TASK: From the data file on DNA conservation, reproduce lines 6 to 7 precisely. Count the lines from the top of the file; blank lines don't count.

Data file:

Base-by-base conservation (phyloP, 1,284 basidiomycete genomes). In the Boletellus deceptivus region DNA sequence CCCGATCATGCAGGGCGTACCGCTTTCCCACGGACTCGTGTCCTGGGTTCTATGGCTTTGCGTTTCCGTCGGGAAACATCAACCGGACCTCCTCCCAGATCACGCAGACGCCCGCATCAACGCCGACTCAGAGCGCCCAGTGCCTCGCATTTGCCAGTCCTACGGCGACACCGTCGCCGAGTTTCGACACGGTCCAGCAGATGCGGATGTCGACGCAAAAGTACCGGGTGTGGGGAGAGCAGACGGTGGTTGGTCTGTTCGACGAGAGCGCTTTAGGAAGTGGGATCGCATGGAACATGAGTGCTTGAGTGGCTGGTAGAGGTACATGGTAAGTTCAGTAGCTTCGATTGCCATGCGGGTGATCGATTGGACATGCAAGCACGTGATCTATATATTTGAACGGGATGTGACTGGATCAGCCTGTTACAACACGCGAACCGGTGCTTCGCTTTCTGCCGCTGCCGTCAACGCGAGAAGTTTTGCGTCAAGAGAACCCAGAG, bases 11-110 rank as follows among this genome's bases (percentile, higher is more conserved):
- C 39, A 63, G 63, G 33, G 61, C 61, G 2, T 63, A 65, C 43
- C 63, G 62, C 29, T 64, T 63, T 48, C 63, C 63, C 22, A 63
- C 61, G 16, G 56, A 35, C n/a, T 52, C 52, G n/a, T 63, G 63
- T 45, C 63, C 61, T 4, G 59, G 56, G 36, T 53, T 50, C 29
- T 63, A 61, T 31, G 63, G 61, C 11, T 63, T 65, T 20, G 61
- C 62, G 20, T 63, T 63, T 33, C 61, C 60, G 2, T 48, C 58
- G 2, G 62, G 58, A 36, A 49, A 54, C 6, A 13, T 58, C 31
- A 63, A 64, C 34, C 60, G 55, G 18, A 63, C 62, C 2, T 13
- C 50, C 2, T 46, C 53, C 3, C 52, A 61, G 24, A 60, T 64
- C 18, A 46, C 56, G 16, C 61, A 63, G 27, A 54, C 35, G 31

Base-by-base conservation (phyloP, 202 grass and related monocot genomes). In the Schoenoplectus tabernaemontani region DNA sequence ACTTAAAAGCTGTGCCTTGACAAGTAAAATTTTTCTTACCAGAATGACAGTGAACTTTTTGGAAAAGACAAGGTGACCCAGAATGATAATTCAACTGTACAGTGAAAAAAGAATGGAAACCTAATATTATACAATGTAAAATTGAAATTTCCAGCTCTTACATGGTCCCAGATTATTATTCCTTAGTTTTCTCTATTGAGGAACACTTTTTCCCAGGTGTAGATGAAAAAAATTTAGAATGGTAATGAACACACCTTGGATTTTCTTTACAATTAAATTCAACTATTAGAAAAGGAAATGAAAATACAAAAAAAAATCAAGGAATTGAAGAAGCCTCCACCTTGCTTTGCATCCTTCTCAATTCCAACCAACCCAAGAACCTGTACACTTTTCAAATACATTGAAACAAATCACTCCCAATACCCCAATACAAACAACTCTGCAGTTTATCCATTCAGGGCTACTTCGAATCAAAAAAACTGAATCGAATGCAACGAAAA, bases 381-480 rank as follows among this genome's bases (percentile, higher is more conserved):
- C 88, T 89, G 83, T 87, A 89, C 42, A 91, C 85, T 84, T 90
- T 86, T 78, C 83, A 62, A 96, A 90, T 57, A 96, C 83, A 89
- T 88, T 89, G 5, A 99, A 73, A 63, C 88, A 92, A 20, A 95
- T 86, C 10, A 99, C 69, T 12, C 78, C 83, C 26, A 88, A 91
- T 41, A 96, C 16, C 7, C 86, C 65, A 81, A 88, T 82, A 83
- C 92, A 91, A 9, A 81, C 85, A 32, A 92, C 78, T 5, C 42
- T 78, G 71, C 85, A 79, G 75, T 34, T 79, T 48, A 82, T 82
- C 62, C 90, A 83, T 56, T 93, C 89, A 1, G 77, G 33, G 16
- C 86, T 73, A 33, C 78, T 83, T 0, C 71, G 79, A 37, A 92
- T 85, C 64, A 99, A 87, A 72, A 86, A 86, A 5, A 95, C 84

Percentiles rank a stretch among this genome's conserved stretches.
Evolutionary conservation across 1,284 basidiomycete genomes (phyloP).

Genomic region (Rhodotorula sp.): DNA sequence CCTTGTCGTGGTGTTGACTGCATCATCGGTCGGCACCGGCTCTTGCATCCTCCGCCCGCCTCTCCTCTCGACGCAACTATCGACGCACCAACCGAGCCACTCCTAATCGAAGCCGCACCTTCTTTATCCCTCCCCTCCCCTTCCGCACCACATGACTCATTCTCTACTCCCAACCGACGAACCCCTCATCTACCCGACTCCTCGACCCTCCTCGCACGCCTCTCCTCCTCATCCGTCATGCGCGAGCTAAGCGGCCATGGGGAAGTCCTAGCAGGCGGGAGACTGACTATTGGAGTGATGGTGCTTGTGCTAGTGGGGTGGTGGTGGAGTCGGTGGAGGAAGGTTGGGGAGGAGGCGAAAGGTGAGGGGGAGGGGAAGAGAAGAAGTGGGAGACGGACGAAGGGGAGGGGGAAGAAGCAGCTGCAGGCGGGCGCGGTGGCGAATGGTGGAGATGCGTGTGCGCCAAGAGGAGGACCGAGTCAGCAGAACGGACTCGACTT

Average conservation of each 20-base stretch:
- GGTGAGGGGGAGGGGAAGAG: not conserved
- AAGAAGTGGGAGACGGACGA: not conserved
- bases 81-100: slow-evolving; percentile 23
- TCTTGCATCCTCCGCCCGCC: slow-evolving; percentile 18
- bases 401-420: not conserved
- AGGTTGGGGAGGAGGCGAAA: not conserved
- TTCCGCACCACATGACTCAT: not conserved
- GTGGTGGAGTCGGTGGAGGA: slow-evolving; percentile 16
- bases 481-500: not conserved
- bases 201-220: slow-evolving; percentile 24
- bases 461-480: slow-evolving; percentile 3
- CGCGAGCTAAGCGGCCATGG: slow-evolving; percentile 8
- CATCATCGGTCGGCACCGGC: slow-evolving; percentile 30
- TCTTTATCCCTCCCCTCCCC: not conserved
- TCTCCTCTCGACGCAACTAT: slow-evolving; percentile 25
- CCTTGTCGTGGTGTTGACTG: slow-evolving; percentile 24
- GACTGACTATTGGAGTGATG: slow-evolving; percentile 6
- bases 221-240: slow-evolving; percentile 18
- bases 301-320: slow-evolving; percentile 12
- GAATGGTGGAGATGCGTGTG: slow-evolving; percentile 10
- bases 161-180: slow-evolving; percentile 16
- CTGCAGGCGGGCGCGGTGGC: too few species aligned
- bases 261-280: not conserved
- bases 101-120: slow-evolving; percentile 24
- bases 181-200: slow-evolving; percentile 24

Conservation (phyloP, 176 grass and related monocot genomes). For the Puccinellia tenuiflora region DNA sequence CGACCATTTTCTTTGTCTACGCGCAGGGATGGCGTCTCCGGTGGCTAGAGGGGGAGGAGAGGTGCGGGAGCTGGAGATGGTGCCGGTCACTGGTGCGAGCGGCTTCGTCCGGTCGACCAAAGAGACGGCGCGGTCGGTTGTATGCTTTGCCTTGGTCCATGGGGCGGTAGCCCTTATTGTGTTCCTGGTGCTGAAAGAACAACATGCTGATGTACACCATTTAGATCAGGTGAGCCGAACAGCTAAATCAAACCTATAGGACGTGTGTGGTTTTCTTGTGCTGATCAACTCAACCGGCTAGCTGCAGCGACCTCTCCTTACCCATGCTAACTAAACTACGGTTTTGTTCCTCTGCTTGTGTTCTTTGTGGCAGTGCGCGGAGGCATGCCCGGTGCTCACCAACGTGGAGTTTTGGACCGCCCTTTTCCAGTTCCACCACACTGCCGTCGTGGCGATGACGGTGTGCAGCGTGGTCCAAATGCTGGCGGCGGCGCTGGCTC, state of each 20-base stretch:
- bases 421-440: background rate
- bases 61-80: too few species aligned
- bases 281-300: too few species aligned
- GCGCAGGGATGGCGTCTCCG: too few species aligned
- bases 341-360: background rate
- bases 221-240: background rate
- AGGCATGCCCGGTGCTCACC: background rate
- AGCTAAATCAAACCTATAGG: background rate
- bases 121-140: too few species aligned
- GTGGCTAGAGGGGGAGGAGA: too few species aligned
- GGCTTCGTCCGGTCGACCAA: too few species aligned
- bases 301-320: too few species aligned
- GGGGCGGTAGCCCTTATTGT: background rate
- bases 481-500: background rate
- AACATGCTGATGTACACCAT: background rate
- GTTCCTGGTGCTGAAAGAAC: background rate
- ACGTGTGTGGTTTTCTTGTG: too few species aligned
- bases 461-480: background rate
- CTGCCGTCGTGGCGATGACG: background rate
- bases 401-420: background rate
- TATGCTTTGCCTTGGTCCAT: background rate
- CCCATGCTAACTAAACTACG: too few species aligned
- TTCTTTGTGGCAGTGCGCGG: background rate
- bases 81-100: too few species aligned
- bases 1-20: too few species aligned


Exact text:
- T 63, A 61, T 31, G 63, G 61, C 11, T 63, T 65, T 20, G 61
- C 62, G 20, T 63, T 63, T 33, C 61, C 60, G 2, T 48, C 58